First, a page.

In many areas cyclists are well organized and believe their small minority share of traffic flows overrides the needs of the vast majority of vehicle flow. They don’t care if their demands mean strangling commuter traffic in rush hours that hurts commerce.
The French riots are NOT the way we ever want to go. That said, if Americans were as militant as the French when the governments acted to hurt motorists – there would be no predatory for-profit speed and red-light camera rackets pilfering our wallets.
Moves to cleaner EVs will have MUCH greater success when EVs can: 1) have a range of at least 250 miles under adverse hot & cold weather that saps battery strength, 2) recharging on a trip takes a maximum of 15 minutes, 3) recharging stations are along almost every highway, and 4) the net ownership cost of a higher priced EV over an ownership of say seven years is about the same as that of a similar sized gas car.
Road diets and inappropriate bike lanes are getting some pushback in LA, Seattle, Denver and other places. We do NOT have and will NEVER have compact cities where most people live, work, shop, and entertain in areas what walking and biking are practical – especially on a 12-month basis. A very high percentage of commuters and shoppers WILL come from beyond distances that walking and biking make sense, again particularly in bad weather. People are not sheep that can be herded where they do not want to go.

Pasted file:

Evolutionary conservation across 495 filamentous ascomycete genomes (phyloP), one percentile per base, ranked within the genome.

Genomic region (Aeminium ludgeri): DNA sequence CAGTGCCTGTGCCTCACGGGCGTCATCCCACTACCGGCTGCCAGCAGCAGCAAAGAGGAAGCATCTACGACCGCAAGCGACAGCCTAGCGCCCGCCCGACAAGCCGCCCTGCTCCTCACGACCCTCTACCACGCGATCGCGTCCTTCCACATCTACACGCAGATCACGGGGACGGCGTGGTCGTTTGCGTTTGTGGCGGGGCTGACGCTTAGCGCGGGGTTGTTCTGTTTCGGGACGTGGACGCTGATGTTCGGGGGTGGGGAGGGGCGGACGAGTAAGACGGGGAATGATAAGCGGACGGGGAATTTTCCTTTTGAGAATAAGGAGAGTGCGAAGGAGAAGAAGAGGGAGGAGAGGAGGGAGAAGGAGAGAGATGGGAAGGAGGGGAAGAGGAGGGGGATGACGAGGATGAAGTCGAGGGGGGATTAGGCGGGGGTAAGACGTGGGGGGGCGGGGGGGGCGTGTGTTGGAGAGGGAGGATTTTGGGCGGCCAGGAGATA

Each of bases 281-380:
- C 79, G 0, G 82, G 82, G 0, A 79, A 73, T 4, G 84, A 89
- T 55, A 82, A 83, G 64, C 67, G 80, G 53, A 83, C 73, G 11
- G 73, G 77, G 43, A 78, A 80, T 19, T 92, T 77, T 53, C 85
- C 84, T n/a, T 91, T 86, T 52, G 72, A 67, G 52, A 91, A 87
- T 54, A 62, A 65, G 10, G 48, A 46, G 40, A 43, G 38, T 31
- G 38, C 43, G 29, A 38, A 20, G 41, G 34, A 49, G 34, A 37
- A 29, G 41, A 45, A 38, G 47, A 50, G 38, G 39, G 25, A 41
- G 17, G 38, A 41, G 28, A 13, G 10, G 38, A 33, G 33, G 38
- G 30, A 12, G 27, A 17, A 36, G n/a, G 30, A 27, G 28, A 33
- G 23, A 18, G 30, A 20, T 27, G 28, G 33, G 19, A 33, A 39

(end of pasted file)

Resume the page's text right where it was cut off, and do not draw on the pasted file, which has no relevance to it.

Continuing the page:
Detroit in the 1950s was a very successful city of about 2 million black and white people, many of them in families with two good incomes. Racial tensions that culminated in the 1967 race riots drove most white people to the suburbs. The city has plenty of good, wide arterials & collectors, and the use of lots where buildings were torn down for parking near others buildings that have revived is quite appropriate. There are hundreds of blocks of burned out and vacant houses which could be developed for more housing as the city slowly revives as it is doing. Detroit does NOT need to make parking downtown more inconvenient than it already is.
Many cities are pushing hard on Vision Zero in ways that make it Zero Vi$ion for car drivers. We need to make our voices heard just as strongly as the pedestrian and cyclist lobbies.